Here’s a snapshot of Arizona, for example, where many police departments have just started to process piled-up rape kits:
Rape kit rules are just one part of the problem
Following a string of investigative reports about this immense backlog, Vice President Joe Biden announced millions of dollars in grants to help police departments in 42 jurisdictions in 20 states last year. But untested kits are only one part of the problem.
In many states, victims still have to pay pay for their rape kits. And in some police departments, untested rape kits are routinely destroyed—often in violation of set protocols, and sometimes for reasons such as “to make room for evidence.” The statute of limitation on filing a rape charge ranges from three to 30 years depending on where you live, according to Mother Jones. In short, a haphazard set of rights currently exists for the estimated 25 million survivors of sexual assault in the U.S.
Nguyen started drafting a bill of rights for survivors with the help of supporters, and pushed to get it introduced in the Massachusetts state legislature in early 2015. Her organization, RISE, has similar bills pending in states such as California, Oregon, New York, and in addition to the Senate bill there’s a resolution in the U.S. House of Representatives, too. (Oregon’s senate passed their version of the law last week.)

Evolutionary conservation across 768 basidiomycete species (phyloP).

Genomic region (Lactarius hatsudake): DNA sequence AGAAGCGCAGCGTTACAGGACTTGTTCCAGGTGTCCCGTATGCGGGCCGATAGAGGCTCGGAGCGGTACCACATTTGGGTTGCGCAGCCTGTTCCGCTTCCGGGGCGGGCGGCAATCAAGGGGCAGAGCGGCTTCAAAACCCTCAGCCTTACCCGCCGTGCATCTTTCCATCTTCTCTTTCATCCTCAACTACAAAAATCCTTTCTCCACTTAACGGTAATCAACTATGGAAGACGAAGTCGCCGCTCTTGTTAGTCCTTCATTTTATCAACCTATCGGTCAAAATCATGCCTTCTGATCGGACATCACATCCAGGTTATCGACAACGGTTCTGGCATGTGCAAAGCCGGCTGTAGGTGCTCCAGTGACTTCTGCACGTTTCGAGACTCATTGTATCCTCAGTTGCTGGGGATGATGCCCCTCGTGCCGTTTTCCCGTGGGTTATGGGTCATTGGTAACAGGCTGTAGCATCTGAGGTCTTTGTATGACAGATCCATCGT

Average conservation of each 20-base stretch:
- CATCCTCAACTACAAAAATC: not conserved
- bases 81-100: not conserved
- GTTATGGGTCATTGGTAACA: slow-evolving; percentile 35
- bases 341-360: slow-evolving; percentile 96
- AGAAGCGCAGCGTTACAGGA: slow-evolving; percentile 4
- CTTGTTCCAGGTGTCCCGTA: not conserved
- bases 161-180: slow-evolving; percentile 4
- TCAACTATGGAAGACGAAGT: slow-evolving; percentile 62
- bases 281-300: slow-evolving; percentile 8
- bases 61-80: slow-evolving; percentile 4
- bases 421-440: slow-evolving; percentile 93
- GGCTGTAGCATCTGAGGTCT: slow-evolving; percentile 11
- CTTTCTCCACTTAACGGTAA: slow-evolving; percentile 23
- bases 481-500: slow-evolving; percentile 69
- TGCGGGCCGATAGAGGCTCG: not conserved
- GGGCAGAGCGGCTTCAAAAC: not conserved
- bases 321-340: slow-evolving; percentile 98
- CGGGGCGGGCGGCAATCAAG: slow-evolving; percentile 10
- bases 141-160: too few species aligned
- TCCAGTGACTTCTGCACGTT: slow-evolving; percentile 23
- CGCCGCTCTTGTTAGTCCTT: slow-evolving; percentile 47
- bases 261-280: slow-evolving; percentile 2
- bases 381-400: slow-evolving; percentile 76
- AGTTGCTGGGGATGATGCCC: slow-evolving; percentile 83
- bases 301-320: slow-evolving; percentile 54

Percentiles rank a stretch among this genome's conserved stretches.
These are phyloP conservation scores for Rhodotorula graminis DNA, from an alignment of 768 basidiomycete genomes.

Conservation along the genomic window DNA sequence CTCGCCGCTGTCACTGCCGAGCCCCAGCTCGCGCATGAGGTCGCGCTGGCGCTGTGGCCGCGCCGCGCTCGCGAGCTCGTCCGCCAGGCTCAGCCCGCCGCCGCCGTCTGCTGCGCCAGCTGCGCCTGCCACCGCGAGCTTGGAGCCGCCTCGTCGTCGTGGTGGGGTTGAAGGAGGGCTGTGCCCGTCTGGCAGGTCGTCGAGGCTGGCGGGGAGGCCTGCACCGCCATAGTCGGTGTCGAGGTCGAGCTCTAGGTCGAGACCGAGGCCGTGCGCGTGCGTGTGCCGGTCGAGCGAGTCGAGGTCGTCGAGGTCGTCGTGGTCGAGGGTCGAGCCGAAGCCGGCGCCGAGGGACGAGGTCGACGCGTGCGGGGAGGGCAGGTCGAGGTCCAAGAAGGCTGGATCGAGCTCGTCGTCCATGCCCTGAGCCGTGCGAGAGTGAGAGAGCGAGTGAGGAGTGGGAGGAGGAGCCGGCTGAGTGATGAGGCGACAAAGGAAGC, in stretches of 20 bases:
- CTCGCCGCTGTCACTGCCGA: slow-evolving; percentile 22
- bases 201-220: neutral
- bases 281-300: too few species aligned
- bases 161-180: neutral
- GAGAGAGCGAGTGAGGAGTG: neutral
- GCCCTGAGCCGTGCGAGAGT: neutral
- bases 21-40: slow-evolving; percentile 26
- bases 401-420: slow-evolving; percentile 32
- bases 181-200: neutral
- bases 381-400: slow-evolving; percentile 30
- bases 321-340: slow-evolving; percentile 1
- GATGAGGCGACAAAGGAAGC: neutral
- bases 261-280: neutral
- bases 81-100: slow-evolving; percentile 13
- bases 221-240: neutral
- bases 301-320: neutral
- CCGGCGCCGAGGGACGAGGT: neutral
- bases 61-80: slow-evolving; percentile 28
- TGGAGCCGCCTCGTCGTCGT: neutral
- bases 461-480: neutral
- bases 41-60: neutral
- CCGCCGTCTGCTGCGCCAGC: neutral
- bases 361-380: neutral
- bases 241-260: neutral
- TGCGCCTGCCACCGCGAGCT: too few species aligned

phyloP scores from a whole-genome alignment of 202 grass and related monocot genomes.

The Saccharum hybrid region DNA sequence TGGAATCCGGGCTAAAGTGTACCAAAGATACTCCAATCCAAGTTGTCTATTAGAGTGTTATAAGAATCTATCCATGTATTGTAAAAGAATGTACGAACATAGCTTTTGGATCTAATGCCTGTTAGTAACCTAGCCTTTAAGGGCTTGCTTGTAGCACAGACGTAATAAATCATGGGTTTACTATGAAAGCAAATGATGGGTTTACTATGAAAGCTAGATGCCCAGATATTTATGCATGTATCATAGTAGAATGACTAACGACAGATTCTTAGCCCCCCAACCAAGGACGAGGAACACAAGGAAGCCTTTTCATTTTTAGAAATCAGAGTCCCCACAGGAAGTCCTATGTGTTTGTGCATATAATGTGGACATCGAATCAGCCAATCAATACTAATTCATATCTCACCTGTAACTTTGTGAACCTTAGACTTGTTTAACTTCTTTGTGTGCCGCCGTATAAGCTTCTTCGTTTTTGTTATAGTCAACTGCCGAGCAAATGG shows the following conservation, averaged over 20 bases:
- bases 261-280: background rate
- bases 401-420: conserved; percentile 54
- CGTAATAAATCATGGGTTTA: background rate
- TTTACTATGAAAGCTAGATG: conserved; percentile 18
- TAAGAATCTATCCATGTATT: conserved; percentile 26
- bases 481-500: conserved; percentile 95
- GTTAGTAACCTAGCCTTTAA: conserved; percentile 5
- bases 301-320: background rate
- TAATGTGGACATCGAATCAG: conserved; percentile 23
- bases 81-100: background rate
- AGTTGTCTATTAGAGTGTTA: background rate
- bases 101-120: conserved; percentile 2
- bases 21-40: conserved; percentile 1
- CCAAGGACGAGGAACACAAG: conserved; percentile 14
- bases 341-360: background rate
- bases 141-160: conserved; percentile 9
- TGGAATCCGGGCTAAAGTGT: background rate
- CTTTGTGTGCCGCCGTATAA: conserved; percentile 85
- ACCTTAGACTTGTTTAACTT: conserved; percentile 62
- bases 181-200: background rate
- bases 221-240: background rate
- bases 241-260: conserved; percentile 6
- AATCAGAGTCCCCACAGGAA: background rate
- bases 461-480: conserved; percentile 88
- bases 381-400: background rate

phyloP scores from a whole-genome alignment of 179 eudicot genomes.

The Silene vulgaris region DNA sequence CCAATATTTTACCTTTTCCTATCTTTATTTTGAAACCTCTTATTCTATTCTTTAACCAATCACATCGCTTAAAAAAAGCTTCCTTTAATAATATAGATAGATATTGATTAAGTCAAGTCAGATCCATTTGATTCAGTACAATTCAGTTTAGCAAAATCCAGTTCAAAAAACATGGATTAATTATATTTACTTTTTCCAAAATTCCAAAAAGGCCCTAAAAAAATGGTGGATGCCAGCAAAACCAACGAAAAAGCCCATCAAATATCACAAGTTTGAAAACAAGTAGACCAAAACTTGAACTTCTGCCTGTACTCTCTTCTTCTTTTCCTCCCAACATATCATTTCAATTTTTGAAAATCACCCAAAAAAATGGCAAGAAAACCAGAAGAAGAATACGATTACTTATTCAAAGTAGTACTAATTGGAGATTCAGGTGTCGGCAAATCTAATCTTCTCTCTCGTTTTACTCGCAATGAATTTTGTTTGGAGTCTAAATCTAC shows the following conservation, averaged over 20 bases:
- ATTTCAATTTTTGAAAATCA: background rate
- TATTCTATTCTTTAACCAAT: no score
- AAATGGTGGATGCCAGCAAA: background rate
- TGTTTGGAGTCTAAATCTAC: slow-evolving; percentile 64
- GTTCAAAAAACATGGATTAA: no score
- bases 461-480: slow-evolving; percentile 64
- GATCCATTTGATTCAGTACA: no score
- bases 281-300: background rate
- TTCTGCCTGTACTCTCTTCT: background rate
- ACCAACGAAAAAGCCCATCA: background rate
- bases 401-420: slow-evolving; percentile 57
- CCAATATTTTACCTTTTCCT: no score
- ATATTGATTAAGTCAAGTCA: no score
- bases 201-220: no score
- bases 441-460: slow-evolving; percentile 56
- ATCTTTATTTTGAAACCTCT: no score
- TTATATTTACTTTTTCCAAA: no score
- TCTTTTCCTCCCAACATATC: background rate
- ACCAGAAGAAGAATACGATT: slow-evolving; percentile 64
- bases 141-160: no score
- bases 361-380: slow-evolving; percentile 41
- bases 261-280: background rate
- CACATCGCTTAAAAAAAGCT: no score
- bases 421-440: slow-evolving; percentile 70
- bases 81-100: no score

“Survivors are often re-victimized by the very system that’s meant to protect and deliver justice,” Nguyen said. “I could accept the injustice or re-write the law—I chose to rewrite the law.”
“Common sense” best practices
The bill of rights contains what Nguyen calls “common sense” practices. For example, it asks that victims be notified 60 days before a kit is destroyed, get the right to extend the time-period for which their kits are preserved, and be informed of important results from when the kit is tested.
It’s pretty basic stuff that everyone can get behind, she says. The new act is inspired by previous federal laws like the Crime Victims’ Rights Act, which list the rights entitled to victims of federal crimes. The Sexual Assault Survivors’ Rights Act extends that framework to include the specific needs of sexual assault survivors, and acts as “the first step to having uniform basic rights for survivors across the country,” Shaheen’s press release says.
“The rights are drawn from best practices across the states that are least controversial, that do not infringe upon the rights of the accused, that help law enforcement officers, and that are backed by the law enforcement community,” says Nguyen.
So far there are encouraging signs of support. The House resolution got 51 bipartisan sponsors, and a Change.org petition has already received thousands of signatures. Still, Nguyen is out there, spreading the word about a problem thousands of survivors face—and the small, preliminary solution she and her colleagues have suggested.
“The biggest obstacle is getting people to know that this is an issue. Anyone who looks at this, the reaction is, ‘How is this still a thing? How is this happening?’” she says. “I honestly believe that people care. Rape is a very complex problem, but with this bill, we have a first-step solution.”